Page 21 - Foreign Service Journal - December 2012

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THE FOREIGN SERVICE JOURNAL
|
DECEMBER 2012
21
Jane C. Loefer is an architectural historian and author of
Te Architecture of Diplomacy: Building America’s Embassies
,
reissued in an updated version in 2011. She has published numerous
articles on related subjects and collaborated on books, including
Villa
Otium, A Diplomatic Home
, published in 2012 by Embassy Oslo.
In addition, she has testifed as an expert witness before Congress,
appeared regularly on panels and broadcasts, and published op-eds
in the
New York Times
and the
Washington Post
. Te State Depart-
ment has acknowledged her contributions to its mission with a
distinguished Public Service Award and a Recognition Award from its
Bureau of Overseas Buildings Operations. Ms. Loefer holds a Ph.D.
in American civilization fromTe George Washington University, and
is afliated with the Honors College at the University of Maryland.
lence” initiative that embraces all elements of embassy construc-
tion—from location to architect selection, design, engineering
and building technology, sustainability and long-termmainte-
nance needs.
Te new program sees innovation as an opportunity to
enhance security, still the top priority. It is the State Depart-
ment’s frst major statement of design policy since 1954 when, at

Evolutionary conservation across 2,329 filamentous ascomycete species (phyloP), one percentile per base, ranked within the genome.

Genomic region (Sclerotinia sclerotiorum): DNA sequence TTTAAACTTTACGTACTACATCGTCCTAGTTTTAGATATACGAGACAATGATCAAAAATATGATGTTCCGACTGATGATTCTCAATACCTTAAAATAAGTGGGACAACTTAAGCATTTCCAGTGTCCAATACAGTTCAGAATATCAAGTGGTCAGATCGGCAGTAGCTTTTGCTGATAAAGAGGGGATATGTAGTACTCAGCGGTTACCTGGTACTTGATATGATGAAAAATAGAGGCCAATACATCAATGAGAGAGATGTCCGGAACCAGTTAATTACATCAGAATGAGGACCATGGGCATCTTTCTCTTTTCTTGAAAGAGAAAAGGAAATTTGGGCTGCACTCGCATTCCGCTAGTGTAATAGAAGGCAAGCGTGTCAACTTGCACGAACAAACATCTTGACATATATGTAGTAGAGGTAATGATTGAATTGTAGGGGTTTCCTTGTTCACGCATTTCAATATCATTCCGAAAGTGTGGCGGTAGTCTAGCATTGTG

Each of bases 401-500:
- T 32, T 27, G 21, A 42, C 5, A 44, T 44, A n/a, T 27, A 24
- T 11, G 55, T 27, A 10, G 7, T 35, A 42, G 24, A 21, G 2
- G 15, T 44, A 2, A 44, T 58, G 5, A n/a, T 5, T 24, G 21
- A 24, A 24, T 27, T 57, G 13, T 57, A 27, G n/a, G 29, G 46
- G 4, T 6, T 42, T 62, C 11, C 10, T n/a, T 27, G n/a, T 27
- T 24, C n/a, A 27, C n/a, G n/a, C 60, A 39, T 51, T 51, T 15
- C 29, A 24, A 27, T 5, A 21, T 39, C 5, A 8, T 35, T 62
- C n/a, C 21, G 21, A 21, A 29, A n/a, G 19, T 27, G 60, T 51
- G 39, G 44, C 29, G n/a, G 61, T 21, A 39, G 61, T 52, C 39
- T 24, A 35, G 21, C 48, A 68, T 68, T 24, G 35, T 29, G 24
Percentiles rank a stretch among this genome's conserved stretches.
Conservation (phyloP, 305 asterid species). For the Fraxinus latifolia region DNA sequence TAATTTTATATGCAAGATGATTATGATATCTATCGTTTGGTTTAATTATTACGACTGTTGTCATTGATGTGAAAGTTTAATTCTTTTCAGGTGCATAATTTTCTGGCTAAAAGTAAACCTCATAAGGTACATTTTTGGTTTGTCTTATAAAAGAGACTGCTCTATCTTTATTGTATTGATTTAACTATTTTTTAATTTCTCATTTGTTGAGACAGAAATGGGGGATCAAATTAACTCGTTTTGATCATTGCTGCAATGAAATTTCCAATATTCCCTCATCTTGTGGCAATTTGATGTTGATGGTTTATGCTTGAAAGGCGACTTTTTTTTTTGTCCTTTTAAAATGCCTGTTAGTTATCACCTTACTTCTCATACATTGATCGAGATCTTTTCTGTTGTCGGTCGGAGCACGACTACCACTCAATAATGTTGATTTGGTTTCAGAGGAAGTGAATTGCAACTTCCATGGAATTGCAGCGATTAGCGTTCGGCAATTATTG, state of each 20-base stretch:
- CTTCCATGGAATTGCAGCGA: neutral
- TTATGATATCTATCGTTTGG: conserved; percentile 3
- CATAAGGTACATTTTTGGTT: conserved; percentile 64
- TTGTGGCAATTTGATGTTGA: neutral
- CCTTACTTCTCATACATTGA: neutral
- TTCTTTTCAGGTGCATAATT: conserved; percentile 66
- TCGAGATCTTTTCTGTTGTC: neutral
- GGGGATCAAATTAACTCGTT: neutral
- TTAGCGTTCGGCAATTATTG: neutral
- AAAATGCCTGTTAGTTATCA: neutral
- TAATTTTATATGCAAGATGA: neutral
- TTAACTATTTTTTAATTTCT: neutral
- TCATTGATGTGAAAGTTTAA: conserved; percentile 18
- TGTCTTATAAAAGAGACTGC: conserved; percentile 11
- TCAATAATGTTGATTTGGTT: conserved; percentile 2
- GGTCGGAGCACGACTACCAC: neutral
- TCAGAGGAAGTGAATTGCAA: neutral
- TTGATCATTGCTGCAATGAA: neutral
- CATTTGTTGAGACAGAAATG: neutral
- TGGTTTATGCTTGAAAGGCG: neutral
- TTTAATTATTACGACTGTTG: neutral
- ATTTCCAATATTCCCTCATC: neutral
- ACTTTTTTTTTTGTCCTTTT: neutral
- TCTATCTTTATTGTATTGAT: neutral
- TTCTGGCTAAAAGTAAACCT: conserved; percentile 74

the height of the Cold War, it greatly expanded its building pro-
gram and turned to modern architecture to convey the optimism
and future orientation of democracy.
What happened to bring about this dramatic shift to improve
America’s foreign presence? Could it have happened without the
SED, which seemed inevitable but proved so inadequate? What
does the new programmean? Will more attacks on U.S. diplo-
matic facilities undermine or add impetus to the program? And
how is it linked to broader foreign policy issues?
To begin to answer these questions, one has to frst under-
stand the rationale for the “fortress” model—an expedient
solution to an urgent problem, to be sure, but one that narrowly
defned an embassy as a protected workplace and overlooked its
larger representational role.
Attacks Lead to Stringent Security Standards
In the aftermath of the 1983 terrorist attacks on the U.S.
embassy and Marine barracks in Beirut, a bipartisan commis-
sion chaired by retired Navy Admiral Bobby R. Inman was the
frst to call for major embassy improvements. Inman called
for an array of new security standards to be applied regardless
of location. Tese included the 100-foot setback, selection of
10-to-15-acre sites, blast-resistant construction, high perimeter
walls, rigorous public access controls and (almost) windowless
The design for the new Embassy Jakarta by Davis Brody Bond
Architects and Planners, shown opposite, embodies many of
the principles of the “Design Excellence” initiative. The project
is expected to be completed in 2017. In contrast, Embassy Quito
(Yost, Grube, Hall, 2008), above, is a Standard Embassy Design
that features the prison-like look and high perimeter wall that is
typical of SED structures.